Game of Logging 2017

Levels I and II of the Game of Logging course will be offered on November 11 and 12, 2017, location TBD. To register, contact the Windham County Conservation District directly at (802)689-3024 or

Levels I, II and III of the Game of Logging chainsaw course were offered on July 15, 16, and 22 in Dummerston, taught by instructors from Northeast Woodland Training. To see locations of courses around the state and learn more about NEWT, visit their website:  http://www.woodlandtraining.com/courses.php

The Game of Logging program is designed for novice to advanced chain saw users who have never had formal training. Novices develop safe and productive habits from the start, while experienced chain saw users improve their skills and “unlearn” bad habits and unsafe techniques.

The Game of Logging is a world-recognized training curriculum that teaches chain saw skills. Developed in the 1960s by Soren Eriksson, a Swedish logger turned training instructor, the Game of Logging combines Scandinavian logging techniques with the latest systems for working safely around trees.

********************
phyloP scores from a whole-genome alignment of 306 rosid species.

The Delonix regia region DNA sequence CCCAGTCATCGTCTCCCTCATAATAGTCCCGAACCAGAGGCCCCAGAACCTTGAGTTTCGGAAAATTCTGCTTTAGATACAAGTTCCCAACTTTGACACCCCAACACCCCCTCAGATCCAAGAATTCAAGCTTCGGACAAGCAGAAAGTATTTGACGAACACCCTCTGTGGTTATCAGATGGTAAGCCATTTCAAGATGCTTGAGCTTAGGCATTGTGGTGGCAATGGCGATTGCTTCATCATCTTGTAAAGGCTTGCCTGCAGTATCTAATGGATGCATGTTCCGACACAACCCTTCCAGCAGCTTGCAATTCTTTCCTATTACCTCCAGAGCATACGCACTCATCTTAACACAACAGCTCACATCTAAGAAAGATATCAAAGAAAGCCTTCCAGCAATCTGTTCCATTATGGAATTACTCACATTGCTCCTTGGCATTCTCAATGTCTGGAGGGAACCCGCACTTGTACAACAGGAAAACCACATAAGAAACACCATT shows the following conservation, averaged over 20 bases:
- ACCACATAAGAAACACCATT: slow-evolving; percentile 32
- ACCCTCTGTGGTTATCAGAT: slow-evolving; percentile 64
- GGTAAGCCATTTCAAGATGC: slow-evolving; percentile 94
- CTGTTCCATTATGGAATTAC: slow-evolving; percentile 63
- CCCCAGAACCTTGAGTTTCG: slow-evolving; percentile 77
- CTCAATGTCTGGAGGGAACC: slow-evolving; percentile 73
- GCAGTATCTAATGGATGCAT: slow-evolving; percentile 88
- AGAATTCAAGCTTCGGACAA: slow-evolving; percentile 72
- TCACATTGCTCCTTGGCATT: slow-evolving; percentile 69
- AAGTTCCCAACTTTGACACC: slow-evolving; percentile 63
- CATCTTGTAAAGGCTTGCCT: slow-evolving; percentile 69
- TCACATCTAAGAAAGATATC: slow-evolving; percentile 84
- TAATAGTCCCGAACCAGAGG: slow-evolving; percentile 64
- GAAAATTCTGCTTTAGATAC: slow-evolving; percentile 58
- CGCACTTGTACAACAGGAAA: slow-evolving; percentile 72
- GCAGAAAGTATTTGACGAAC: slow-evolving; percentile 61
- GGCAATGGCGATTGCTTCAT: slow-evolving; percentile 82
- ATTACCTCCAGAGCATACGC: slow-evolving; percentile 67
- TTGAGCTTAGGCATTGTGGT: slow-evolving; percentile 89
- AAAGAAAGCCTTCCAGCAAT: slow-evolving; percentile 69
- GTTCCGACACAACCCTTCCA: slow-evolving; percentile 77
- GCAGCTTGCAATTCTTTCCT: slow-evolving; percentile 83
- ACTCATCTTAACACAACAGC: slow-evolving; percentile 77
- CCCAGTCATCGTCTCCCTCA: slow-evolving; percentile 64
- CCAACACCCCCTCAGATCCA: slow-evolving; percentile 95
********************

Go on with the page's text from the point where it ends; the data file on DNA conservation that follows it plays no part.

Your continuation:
The “game” refers not only to the friendly competitive aspect of the training, but also to the necessity of having a winning plan or strategy for felling trees and working safely. The program breaks apart saw work into steps that are practiced throughout the course. A fun scoring system helps focus participants’ attention on the most important details and allows them to measure their progress each day.

The Game of Logging training is hands-on. One instructor works with a group of up to ten participants to ensure that each participant has time to practice the techniques and receive personal feedback. Participants receive individualized coaching at a series of in-the-woods practice stations. The instructor pays close attention to body positioning and other factors that can contribute to unsafe work habits.

By listening to explanations, watching demonstrations, and then practicing techniques, participants come away with better work habits and greater confidence in their ability to safely fell trees and work in the woods.